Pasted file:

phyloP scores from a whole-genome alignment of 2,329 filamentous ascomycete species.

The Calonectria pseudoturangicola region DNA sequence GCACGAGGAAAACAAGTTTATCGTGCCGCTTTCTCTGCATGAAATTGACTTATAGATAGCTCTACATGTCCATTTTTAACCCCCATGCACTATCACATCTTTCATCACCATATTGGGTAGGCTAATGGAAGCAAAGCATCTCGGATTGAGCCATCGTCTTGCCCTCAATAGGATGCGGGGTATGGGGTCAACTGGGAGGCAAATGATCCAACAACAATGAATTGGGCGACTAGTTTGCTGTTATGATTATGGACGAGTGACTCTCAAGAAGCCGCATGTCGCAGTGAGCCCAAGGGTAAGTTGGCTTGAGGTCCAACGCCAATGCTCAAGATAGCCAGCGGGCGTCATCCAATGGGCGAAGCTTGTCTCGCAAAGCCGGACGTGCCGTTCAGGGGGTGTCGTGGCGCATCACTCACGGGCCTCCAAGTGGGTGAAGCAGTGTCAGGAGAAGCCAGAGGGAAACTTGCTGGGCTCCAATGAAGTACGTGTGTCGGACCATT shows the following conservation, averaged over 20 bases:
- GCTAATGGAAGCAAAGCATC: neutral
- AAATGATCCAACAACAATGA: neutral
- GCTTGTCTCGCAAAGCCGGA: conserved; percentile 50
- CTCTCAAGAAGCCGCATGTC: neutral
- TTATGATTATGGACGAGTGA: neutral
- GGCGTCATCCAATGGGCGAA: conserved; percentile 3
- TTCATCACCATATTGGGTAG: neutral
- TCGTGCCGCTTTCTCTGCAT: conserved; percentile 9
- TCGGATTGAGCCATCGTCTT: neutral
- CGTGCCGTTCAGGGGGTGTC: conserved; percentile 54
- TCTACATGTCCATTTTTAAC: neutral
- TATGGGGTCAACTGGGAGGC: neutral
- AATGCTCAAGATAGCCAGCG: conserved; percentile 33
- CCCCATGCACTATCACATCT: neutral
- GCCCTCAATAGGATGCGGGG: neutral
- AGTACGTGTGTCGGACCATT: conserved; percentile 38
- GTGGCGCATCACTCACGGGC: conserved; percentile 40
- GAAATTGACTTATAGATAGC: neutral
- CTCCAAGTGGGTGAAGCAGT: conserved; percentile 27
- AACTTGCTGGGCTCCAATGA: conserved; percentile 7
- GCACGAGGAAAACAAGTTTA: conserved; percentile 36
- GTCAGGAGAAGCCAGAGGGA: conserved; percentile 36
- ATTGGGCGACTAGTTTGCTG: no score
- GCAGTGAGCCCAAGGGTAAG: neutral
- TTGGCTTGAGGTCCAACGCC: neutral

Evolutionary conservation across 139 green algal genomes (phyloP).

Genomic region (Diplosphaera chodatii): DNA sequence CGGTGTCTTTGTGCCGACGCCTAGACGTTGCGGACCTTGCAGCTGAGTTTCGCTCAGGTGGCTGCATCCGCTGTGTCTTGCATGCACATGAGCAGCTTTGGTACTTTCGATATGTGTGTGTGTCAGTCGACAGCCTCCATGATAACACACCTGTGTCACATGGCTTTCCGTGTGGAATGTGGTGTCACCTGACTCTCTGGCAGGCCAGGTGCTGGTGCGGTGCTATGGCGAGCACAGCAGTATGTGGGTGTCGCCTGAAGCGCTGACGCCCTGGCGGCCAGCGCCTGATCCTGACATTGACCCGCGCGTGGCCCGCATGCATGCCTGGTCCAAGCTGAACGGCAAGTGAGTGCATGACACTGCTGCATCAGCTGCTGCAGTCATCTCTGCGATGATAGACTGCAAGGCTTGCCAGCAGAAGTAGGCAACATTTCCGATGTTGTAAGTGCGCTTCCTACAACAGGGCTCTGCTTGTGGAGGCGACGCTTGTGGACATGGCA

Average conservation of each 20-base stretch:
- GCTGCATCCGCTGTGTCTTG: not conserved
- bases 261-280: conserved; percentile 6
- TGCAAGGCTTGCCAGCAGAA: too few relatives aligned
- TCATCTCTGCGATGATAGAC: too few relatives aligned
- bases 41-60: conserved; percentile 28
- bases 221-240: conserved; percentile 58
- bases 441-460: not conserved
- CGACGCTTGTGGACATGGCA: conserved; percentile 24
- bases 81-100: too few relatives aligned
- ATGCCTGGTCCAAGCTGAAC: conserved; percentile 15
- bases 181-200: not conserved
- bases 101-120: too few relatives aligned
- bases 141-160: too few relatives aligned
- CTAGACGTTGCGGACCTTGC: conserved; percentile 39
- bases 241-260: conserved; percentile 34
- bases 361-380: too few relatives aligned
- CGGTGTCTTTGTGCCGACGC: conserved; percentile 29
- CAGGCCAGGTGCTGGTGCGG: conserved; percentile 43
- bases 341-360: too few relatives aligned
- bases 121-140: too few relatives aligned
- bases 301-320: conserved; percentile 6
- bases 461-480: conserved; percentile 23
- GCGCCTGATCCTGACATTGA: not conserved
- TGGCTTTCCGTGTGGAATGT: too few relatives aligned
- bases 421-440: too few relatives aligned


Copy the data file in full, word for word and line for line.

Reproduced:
phyloP scores from a whole-genome alignment of 2,329 filamentous ascomycete species.

The Calonectria pseudoturangicola region DNA sequence GCACGAGGAAAACAAGTTTATCGTGCCGCTTTCTCTGCATGAAATTGACTTATAGATAGCTCTACATGTCCATTTTTAACCCCCATGCACTATCACATCTTTCATCACCATATTGGGTAGGCTAATGGAAGCAAAGCATCTCGGATTGAGCCATCGTCTTGCCCTCAATAGGATGCGGGGTATGGGGTCAACTGGGAGGCAAATGATCCAACAACAATGAATTGGGCGACTAGTTTGCTGTTATGATTATGGACGAGTGACTCTCAAGAAGCCGCATGTCGCAGTGAGCCCAAGGGTAAGTTGGCTTGAGGTCCAACGCCAATGCTCAAGATAGCCAGCGGGCGTCATCCAATGGGCGAAGCTTGTCTCGCAAAGCCGGACGTGCCGTTCAGGGGGTGTCGTGGCGCATCACTCACGGGCCTCCAAGTGGGTGAAGCAGTGTCAGGAGAAGCCAGAGGGAAACTTGCTGGGCTCCAATGAAGTACGTGTGTCGGACCATT shows the following conservation, averaged over 20 bases:
- GCTAATGGAAGCAAAGCATC: neutral
- AAATGATCCAACAACAATGA: neutral
- GCTTGTCTCGCAAAGCCGGA: conserved; percentile 50
- CTCTCAAGAAGCCGCATGTC: neutral
- TTATGATTATGGACGAGTGA: neutral
- GGCGTCATCCAATGGGCGAA: conserved; percentile 3
- TTCATCACCATATTGGGTAG: neutral
- TCGTGCCGCTTTCTCTGCAT: conserved; percentile 9
- TCGGATTGAGCCATCGTCTT: neutral
- CGTGCCGTTCAGGGGGTGTC: conserved; percentile 54
- TCTACATGTCCATTTTTAAC: neutral
- TATGGGGTCAACTGGGAGGC: neutral
- AATGCTCAAGATAGCCAGCG: conserved; percentile 33
- CCCCATGCACTATCACATCT: neutral
- GCCCTCAATAGGATGCGGGG: neutral
- AGTACGTGTGTCGGACCATT: conserved; percentile 38
- GTGGCGCATCACTCACGGGC: conserved; percentile 40
- GAAATTGACTTATAGATAGC: neutral
- CTCCAAGTGGGTGAAGCAGT: conserved; percentile 27
- AACTTGCTGGGCTCCAATGA: conserved; percentile 7
- GCACGAGGAAAACAAGTTTA: conserved; percentile 36
- GTCAGGAGAAGCCAGAGGGA: conserved; percentile 36
- ATTGGGCGACTAGTTTGCTG: no score
- GCAGTGAGCCCAAGGGTAAG: neutral
- TTGGCTTGAGGTCCAACGCC: neutral

Evolutionary conservation across 139 green algal genomes (phyloP).

Genomic region (Diplosphaera chodatii): DNA sequence CGGTGTCTTTGTGCCGACGCCTAGACGTTGCGGACCTTGCAGCTGAGTTTCGCTCAGGTGGCTGCATCCGCTGTGTCTTGCATGCACATGAGCAGCTTTGGTACTTTCGATATGTGTGTGTGTCAGTCGACAGCCTCCATGATAACACACCTGTGTCACATGGCTTTCCGTGTGGAATGTGGTGTCACCTGACTCTCTGGCAGGCCAGGTGCTGGTGCGGTGCTATGGCGAGCACAGCAGTATGTGGGTGTCGCCTGAAGCGCTGACGCCCTGGCGGCCAGCGCCTGATCCTGACATTGACCCGCGCGTGGCCCGCATGCATGCCTGGTCCAAGCTGAACGGCAAGTGAGTGCATGACACTGCTGCATCAGCTGCTGCAGTCATCTCTGCGATGATAGACTGCAAGGCTTGCCAGCAGAAGTAGGCAACATTTCCGATGTTGTAAGTGCGCTTCCTACAACAGGGCTCTGCTTGTGGAGGCGACGCTTGTGGACATGGCA

Average conservation of each 20-base stretch:
- GCTGCATCCGCTGTGTCTTG: not conserved
- bases 261-280: conserved; percentile 6
- TGCAAGGCTTGCCAGCAGAA: too few relatives aligned
- TCATCTCTGCGATGATAGAC: too few relatives aligned
- bases 41-60: conserved; percentile 28
- bases 221-240: conserved; percentile 58
- bases 441-460: not conserved
- CGACGCTTGTGGACATGGCA: conserved; percentile 24
- bases 81-100: too few relatives aligned
- ATGCCTGGTCCAAGCTGAAC: conserved; percentile 15
- bases 181-200: not conserved
- bases 101-120: too few relatives aligned
- bases 141-160: too few relatives aligned
- CTAGACGTTGCGGACCTTGC: conserved; percentile 39
- bases 241-260: conserved; percentile 34
- bases 361-380: too few relatives aligned
- CGGTGTCTTTGTGCCGACGC: conserved; percentile 29
- CAGGCCAGGTGCTGGTGCGG: conserved; percentile 43
- bases 341-360: too few relatives aligned
- bases 121-140: too few relatives aligned
- bases 301-320: conserved; percentile 6
- bases 461-480: conserved; percentile 23
- GCGCCTGATCCTGACATTGA: not conserved
- TGGCTTTCCGTGTGGAATGT: too few relatives aligned
- bases 421-440: too few relatives aligned